It was disconcerting last month when industry officials reported that China had halted shipments of rare earth elements to Japan. Now, if reports in the New York Times are true, it seems the secret embargo has widened to include the U.S. and Europe. Anonymous officials claim that Chinese customs officials quietly imposed the export restrictions on Monday morning, just hours after a top Chinese trade official denounced U.S. trade actions.
Needless to say, this is a disturbing trend. The alleged halting of shipments to Japan came on the heels of an international tussle over a Chinese fisherman who was detained after running into a couple of Japanese Coast Guard vessels in Japanese waters that China has long contested. Now the rumblings of this unspoken embargo on shipments to the West follow a round of intense political sparring and finger-pointing over trade and currency issues between the U.S. and China last week.
U.S. officials are looking into the Times' report as part of a larger investigation of Chinese trade policies that could be in violation of WTO rules, and have not yet taken a position on the matter. But it all points toward a rising display of Chinese economic nationalism, and while Beijing denies that it is using it's economic muscle to push other nations around, it also denies that it has suspended shipments to Japan over the last month even though that suspension has been widely confirmed by the industry.
It leaves the West in something of a political and economic pickle; a strong stance sends the signal that Western economies won't be bullied, but it also might mean its supply of rare earths could dry up. Economically, that would be disastrous.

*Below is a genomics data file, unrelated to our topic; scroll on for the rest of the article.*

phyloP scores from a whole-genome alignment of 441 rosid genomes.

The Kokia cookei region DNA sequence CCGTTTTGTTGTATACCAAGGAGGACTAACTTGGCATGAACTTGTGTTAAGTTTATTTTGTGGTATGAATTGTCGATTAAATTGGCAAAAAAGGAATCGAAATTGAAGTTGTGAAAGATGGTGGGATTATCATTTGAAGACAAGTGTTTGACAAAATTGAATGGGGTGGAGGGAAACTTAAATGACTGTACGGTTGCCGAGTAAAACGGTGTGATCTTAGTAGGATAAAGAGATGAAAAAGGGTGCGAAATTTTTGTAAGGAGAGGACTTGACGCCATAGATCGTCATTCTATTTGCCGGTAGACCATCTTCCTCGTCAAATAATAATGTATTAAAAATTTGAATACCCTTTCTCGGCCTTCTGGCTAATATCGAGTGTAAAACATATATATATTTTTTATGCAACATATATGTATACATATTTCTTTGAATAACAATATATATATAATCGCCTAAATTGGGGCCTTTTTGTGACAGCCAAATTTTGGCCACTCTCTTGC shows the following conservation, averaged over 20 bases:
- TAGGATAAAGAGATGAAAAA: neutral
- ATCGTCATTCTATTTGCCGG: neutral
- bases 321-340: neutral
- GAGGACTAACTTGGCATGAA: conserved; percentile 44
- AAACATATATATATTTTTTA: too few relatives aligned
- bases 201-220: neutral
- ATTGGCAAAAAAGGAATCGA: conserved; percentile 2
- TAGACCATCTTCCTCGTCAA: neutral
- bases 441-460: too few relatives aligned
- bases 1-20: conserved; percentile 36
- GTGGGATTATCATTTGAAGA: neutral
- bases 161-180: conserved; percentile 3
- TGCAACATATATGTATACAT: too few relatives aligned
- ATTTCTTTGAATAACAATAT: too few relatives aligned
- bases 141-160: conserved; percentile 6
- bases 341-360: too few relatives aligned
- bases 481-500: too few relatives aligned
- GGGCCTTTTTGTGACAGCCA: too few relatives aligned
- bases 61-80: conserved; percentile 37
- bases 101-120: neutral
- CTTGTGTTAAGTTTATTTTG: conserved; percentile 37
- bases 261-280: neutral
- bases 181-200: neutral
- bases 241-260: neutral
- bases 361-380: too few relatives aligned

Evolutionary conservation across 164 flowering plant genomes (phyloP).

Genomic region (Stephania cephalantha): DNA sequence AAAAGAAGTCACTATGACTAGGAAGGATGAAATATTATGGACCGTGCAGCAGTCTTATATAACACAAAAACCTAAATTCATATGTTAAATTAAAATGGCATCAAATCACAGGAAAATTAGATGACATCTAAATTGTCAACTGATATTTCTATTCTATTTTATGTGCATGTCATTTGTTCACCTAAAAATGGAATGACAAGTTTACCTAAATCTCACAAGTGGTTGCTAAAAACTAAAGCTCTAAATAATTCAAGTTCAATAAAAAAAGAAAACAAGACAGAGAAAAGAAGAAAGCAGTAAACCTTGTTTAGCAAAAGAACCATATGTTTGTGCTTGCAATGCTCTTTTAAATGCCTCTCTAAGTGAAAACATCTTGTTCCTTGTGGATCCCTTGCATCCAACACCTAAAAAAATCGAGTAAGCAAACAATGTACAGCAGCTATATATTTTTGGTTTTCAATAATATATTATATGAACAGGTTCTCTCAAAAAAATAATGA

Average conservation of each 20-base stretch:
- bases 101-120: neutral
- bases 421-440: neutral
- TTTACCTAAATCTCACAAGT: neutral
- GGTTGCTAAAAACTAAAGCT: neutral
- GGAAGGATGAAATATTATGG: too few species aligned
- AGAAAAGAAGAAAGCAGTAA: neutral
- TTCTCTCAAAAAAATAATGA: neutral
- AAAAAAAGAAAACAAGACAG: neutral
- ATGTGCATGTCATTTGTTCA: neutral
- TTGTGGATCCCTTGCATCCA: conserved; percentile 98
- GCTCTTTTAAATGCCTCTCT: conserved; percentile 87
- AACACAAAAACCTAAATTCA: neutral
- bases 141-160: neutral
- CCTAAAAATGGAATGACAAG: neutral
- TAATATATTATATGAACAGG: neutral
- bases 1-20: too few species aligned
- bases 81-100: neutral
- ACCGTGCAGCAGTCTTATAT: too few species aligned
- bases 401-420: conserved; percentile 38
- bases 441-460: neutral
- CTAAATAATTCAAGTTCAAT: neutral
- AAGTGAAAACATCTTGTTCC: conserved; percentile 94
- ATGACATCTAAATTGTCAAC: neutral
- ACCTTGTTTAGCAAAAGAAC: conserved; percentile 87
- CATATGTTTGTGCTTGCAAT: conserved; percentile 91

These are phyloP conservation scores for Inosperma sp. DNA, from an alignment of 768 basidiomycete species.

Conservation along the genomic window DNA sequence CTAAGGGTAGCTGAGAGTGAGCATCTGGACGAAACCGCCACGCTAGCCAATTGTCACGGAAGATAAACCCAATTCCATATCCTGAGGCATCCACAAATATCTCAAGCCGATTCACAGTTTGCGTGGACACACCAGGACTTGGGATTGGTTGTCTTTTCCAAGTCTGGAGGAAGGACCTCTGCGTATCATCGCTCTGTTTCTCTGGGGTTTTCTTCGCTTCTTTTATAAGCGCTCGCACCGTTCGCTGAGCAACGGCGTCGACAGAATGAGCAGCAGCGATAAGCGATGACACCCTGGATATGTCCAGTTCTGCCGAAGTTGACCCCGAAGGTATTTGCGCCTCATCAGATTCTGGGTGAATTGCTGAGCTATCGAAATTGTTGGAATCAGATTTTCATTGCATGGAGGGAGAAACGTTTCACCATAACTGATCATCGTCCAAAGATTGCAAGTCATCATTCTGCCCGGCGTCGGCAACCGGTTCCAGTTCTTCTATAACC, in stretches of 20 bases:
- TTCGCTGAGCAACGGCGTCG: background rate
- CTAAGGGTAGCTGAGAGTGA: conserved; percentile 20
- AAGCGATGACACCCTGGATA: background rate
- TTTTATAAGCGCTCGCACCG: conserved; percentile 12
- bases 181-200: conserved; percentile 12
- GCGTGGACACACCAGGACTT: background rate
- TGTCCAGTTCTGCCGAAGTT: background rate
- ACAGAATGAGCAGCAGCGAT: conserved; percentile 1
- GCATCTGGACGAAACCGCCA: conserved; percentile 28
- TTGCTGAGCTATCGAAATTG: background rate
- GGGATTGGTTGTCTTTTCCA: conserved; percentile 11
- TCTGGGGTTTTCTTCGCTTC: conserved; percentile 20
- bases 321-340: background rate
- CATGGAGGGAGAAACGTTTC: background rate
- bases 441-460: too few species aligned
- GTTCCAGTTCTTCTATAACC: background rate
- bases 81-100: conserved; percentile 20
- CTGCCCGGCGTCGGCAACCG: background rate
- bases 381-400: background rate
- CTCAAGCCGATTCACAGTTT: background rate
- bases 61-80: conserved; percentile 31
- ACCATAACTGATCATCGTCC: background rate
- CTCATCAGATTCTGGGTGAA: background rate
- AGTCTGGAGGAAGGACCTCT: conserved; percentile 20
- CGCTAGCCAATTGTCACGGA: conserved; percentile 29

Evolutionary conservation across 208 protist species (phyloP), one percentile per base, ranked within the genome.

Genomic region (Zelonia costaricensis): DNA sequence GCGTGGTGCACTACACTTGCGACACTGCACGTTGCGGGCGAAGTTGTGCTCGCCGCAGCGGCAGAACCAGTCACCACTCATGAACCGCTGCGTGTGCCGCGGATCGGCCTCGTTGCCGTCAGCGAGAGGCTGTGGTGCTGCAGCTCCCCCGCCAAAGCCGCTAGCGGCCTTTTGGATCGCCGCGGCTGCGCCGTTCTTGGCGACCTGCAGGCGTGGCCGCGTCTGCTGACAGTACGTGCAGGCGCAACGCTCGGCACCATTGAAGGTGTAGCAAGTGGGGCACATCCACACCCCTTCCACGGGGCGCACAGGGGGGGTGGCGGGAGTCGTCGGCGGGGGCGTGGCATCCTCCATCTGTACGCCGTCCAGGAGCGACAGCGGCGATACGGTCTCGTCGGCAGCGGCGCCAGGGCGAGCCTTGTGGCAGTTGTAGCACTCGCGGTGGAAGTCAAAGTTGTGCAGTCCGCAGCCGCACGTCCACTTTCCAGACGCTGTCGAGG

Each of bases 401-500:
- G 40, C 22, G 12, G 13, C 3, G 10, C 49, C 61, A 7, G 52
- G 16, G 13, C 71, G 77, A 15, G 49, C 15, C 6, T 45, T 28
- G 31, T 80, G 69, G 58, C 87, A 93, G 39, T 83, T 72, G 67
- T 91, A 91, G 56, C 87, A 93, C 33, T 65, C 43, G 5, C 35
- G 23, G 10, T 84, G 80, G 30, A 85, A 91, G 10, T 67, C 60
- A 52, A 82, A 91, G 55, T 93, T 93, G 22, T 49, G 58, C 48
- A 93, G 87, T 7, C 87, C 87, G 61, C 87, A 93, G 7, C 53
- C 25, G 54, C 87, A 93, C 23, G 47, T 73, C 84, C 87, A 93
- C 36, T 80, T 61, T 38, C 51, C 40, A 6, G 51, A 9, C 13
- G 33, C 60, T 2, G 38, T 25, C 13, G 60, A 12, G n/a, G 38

The seventeen rare earths – elements like neodymium, dysprosium, and cerium – are crucial for the manufacturing of just about everything a modern economy relies upon, from catalytic converters on cars to portable electronics to computer monitors to advanced weapons systems. They are not exactly rare but China has a lock on the export of refined rare earths, producing between 95 percent and 97 percent of the world's supply, depending on whose estimate you believe. Without them, much industry in the West would grind to a halt.
Many Western companies hold small stockpiles of the elements most critical to their operation, but a sustained break in the supply chain would be devastating. U.S. industry is already looking into re-opening old mines and locating new deposits, but officials estimate it would take 3-5 years for them to reach full production. A recent report by the U.S. Government Accountability Office suggests that setting up an independent U.S. supply chain of rare earths would take fifteen years.
Still wondering why we invaded Afghanistan? "U.S. Geologists Uncover Staggering $1 Trillion Cache of Unmined Mineral Resources in Afghanistan" published in Pop Sci as well. http://www.popsci.com/science/article/2010-06/us-geologists-uncover-staggering-1-trillion-cache-unmined-mineral-resources-afghanistan
Ha! joke's on them. they forgot that we don't make anything in the U.S. anymore, anyway.
We can't do anything because all of our manufactured stuff comes from china, so we can't even impose an embargo.
Are we smart or what, china is the monopoly king.
It's time to consider a global thermonuclear response.
There is no way that Europe, Ameria and Japan will tolerate this. If China persists it will mean thermonuclear war with the entire free world.
Basically China is trying to embargo the free world much like the middle East tried to blackmail everyone in 74'. If they persist though this will absolutely mean thermonuclear war because there is no way that the free world can tolerate this kind of blackmail. Typical of communism. Russia won't even tolerate this!
sc011, that's a load of nonsense.
Production shifted to China because their environmental protection laws are weak, you can build a mine in a timely fashion without litigation and obstruction and they heavily subsidize mining.
There is no shortage of rare earth resources in US and Europe; it's just that they will take a good 10-15 years to (re-)develop.